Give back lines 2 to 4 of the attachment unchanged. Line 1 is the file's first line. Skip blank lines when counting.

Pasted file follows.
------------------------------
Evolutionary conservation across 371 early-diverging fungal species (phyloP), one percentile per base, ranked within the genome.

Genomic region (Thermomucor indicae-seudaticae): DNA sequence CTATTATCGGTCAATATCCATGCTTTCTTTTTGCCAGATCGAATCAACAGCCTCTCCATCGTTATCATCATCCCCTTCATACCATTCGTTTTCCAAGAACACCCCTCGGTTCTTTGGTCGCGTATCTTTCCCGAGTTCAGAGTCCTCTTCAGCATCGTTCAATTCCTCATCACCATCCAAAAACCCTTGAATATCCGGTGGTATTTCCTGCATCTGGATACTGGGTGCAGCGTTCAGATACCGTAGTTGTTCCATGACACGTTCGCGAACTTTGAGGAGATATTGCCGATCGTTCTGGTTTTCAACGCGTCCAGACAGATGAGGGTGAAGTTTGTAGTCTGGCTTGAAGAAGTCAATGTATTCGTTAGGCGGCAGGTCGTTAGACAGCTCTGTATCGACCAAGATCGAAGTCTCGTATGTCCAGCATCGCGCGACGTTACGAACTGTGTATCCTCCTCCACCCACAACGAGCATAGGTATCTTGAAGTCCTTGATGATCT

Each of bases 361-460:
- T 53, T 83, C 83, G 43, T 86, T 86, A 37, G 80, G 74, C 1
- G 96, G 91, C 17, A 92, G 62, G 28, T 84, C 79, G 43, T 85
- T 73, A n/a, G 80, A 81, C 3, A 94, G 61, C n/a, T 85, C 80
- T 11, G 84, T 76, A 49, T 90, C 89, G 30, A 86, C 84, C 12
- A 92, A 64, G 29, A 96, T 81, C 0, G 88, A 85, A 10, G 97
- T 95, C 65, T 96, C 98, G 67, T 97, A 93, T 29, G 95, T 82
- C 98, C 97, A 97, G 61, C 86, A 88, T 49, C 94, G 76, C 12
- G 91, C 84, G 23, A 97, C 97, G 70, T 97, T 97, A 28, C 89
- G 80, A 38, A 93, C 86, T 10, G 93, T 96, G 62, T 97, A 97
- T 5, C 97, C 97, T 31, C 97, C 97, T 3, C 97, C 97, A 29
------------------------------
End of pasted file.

Genomic region (Thermomucor indicae-seudaticae): DNA sequence CTATTATCGGTCAATATCCATGCTTTCTTTTTGCCAGATCGAATCAACAGCCTCTCCATCGTTATCATCATCCCCTTCATACCATTCGTTTTCCAAGAACACCCCTCGGTTCTTTGGTCGCGTATCTTTCCCGAGTTCAGAGTCCTCTTCAGCATCGTTCAATTCCTCATCACCATCCAAAAACCCTTGAATATCCGGTGGTATTTCCTGCATCTGGATACTGGGTGCAGCGTTCAGATACCGTAGTTGTTCCATGACACGTTCGCGAACTTTGAGGAGATATTGCCGATCGTTCTGGTTTTCAACGCGTCCAGACAGATGAGGGTGAAGTTTGTAGTCTGGCTTGAAGAAGTCAATGTATTCGTTAGGCGGCAGGTCGTTAGACAGCTCTGTATCGACCAAGATCGAAGTCTCGTATGTCCAGCATCGCGCGACGTTACGAACTGTGTATCCTCCTCCACCCACAACGAGCATAGGTATCTTGAAGTCCTTGATGATCT

Each of bases 361-460:
- T 53, T 83, C 83, G 43, T 86, T 86, A 37, G 80, G 74, C 1